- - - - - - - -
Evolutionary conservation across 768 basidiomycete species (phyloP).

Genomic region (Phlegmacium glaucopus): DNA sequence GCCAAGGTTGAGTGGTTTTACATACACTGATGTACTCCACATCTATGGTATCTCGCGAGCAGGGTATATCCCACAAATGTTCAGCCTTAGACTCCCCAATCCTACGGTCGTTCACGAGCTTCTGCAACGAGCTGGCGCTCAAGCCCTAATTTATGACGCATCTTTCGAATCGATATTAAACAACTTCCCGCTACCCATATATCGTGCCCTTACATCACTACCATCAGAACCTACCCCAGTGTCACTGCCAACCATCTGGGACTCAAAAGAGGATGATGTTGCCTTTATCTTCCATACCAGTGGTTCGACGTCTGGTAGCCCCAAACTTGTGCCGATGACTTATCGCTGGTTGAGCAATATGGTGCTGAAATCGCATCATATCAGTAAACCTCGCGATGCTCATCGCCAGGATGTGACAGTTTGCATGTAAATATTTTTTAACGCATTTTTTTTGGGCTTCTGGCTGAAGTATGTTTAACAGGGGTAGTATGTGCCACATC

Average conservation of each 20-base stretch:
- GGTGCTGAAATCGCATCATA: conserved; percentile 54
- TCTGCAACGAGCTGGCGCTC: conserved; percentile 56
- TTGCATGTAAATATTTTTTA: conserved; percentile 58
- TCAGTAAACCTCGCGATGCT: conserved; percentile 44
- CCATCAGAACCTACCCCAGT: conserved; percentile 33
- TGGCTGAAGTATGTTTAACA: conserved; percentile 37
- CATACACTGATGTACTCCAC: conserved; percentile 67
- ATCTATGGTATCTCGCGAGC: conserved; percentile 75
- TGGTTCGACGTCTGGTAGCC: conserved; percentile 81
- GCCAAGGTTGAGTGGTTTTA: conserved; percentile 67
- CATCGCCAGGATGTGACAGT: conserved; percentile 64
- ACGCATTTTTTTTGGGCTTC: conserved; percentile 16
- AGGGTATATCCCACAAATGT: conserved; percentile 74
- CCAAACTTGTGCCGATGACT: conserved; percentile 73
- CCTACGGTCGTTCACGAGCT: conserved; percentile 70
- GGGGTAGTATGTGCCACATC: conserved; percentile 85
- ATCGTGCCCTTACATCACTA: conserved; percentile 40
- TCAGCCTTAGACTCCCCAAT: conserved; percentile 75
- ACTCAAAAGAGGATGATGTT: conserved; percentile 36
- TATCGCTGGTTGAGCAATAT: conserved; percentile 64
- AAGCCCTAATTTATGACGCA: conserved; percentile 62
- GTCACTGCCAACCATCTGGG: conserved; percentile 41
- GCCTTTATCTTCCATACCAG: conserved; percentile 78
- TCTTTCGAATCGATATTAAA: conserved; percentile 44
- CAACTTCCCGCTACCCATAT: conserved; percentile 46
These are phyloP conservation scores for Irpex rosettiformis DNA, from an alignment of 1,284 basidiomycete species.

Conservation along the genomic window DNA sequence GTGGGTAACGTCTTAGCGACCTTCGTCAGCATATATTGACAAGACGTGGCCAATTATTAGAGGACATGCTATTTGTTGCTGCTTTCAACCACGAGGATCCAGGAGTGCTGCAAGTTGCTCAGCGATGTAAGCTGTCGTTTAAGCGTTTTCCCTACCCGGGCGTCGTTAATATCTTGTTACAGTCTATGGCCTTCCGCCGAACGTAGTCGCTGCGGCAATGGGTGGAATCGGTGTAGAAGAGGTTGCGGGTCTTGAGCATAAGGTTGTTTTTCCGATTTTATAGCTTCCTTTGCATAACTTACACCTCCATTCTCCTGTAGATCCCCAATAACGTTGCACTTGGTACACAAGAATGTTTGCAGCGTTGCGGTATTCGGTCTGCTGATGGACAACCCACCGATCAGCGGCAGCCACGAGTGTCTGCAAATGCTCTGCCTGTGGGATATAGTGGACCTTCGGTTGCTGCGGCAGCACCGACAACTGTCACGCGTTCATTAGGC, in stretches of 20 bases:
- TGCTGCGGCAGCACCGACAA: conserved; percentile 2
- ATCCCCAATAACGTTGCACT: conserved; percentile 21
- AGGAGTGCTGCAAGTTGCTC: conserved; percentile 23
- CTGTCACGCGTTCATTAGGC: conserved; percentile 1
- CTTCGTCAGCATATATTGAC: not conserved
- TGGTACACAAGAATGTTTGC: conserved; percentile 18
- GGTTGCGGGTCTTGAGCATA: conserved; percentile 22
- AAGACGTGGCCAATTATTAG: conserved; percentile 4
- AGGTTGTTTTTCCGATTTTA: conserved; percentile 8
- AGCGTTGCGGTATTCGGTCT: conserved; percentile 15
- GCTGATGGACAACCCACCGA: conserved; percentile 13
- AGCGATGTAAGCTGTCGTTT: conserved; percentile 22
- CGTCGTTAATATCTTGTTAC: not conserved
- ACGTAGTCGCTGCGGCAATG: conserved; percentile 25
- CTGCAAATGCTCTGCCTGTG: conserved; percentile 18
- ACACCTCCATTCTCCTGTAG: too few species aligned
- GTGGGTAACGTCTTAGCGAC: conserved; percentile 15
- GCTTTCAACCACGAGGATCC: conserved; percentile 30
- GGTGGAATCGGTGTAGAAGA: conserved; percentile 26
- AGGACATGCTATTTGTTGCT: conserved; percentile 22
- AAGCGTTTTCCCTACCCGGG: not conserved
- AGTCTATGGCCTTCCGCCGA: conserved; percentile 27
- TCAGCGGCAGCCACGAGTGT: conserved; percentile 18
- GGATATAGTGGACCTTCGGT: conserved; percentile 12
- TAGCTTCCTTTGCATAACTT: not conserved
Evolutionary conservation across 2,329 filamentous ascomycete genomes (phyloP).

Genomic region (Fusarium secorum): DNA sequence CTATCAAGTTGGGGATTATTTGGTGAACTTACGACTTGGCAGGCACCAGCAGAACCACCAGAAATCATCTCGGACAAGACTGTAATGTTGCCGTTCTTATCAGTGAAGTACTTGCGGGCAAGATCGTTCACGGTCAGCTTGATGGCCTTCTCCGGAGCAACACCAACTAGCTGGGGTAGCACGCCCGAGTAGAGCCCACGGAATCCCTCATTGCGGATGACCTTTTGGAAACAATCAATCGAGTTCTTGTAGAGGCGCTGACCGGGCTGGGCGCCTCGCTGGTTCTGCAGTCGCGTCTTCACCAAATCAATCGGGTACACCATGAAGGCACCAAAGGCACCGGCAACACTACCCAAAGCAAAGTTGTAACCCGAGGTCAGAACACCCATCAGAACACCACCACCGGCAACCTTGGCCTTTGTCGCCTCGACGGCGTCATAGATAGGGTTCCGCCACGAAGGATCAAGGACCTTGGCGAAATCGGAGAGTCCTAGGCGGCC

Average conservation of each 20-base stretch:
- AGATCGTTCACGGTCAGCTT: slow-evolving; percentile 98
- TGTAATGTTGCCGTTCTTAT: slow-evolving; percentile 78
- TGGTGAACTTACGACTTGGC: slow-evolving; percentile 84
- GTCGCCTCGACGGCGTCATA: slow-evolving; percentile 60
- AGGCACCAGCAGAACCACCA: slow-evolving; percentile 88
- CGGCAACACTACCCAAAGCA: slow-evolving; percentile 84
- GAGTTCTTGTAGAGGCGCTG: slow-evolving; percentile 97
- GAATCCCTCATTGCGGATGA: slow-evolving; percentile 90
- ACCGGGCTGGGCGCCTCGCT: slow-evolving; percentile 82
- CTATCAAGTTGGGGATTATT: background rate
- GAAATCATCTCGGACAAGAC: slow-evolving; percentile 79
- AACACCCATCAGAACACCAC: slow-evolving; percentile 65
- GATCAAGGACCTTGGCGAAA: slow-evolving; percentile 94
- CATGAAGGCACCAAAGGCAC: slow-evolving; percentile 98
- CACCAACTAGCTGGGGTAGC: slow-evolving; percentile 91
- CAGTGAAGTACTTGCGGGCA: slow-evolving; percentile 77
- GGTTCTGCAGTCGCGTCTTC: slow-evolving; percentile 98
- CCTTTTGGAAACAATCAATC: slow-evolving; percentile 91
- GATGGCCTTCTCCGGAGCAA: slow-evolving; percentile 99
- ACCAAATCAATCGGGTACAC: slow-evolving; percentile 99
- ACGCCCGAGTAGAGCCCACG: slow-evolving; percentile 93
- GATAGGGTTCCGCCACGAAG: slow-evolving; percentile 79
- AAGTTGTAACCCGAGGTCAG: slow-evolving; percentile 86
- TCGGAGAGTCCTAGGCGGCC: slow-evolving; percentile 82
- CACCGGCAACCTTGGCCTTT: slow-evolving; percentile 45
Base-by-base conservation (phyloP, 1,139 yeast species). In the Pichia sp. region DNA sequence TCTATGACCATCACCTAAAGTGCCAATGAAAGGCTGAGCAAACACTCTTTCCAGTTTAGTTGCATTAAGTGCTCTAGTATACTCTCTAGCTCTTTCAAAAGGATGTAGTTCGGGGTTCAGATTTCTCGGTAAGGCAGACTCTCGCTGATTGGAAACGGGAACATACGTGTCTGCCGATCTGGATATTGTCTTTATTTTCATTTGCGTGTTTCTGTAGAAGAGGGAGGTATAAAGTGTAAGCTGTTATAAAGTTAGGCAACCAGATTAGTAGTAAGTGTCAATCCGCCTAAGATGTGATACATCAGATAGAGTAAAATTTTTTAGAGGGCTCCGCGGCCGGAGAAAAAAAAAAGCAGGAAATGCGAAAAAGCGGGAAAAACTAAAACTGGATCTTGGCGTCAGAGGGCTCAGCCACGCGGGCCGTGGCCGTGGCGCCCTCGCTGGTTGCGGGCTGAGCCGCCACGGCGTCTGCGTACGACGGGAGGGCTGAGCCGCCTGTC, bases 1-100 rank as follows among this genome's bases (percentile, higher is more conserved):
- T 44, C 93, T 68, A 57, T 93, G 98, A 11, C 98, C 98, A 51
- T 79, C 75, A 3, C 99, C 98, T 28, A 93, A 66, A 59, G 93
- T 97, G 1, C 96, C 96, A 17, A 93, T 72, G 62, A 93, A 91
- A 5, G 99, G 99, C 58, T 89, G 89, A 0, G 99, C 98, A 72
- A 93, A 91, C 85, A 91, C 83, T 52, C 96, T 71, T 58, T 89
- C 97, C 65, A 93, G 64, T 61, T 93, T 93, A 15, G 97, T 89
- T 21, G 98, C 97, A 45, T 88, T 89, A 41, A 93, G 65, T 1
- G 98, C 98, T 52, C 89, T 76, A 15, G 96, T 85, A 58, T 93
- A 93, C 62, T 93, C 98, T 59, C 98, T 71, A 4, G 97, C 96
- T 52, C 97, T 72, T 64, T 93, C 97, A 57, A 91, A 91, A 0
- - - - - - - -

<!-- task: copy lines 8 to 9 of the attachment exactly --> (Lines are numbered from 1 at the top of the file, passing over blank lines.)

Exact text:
- CCATCAGAACCTACCCCAGT: conserved; percentile 33
- TGGCTGAAGTATGTTTAACA: conserved; percentile 37